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York Factory and the Battle of Hudson Bay

York Factory, also known as York Fort, Fort Bourbon, and Kischewaskaheegan by Indigenous people, was a post on the Hayes River near its outlet to Hudson Bay, in what is now Manitoba. During its life, it served as a trading post and later as a major administrative centre in the Hudson’s Bay Company’s fur trade network. It also bore witness to the largest naval battle to take place in Arctic Canada.

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Ships of the War of 1812

The war on the water was an essential, if not the most important, aspect of the WAR OF 1812. Great Britain was obviously at a disadvantage geographically when trying to defend its colony Canada in a conflict with the United States.

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Representing the Home Front: The Women of the Canadian War Memorials Fund

While they may not have had access to the battlefields, a number of Canadian women artists made their mark on the visual culture of the First World War by representing the home front. First among these were the women affiliated with the Canadian War Memorials Fund, Canada’s first official war art program. Founded in 1916, the stated goal of the Fund was to provide “suitable Memorials in the form of Tablets, Oil-Paintings, etc. […], to the Canadian Heroes and Heroines in the War.” Expatriates Florence Carlyle and Caroline Armington participated in the program while overseas. Artists Henrietta Mabel May, Dorothy StevensFrances Loringand Florence Wyle were commissioned by the Fund to visually document the war effort in Canada.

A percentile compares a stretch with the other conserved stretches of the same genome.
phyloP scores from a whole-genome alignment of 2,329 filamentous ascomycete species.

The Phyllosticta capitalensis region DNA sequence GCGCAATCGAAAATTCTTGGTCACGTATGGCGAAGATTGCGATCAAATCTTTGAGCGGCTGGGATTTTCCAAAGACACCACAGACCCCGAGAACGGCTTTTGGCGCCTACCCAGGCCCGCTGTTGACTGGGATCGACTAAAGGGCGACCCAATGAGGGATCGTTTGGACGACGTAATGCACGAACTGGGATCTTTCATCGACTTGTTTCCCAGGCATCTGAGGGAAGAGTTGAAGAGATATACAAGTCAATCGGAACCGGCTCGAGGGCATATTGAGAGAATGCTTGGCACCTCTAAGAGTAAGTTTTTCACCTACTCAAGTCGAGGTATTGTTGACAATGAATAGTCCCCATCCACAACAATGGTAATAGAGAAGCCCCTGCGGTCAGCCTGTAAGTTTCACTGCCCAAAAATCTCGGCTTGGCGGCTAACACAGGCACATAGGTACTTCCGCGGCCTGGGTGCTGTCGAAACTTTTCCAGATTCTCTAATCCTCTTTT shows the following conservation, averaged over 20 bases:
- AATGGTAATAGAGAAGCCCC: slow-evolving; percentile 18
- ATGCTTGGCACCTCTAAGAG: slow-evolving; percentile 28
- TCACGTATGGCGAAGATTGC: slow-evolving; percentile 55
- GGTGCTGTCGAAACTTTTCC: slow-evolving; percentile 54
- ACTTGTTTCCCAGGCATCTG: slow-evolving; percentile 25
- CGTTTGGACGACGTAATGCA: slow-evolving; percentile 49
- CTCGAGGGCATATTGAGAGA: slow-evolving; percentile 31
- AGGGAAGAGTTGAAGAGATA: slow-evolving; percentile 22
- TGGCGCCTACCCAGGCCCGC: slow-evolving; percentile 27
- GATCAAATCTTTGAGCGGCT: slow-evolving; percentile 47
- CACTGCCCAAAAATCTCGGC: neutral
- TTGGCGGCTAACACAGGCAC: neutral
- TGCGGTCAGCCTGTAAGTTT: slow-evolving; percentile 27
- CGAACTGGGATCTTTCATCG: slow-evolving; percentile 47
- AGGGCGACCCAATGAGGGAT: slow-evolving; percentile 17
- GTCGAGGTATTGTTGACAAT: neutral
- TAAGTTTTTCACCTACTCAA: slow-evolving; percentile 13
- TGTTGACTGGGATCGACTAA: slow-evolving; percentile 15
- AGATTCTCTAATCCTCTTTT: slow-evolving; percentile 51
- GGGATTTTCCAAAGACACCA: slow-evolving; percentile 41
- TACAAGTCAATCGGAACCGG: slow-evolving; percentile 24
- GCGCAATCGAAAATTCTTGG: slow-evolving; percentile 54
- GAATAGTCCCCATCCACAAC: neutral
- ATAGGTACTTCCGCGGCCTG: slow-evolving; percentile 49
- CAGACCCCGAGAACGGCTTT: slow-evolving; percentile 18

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Prison Ships in Canada: A Little-Known Story

On 15 July 1940, an unusual vessel docked at the Port of Québec, and a crowd gathered to greet the new arrival. The small craft used for patrolling and transportation on the St. Lawrence River at Québec City, the Jeffy Jan II — rechristened HMC Harbour Craft 54 by the young Canadian Navy during the war — was sent to surveil the ship and its sensitive cargo and passengers. The vessel in question was the prison ship MS Sobieski.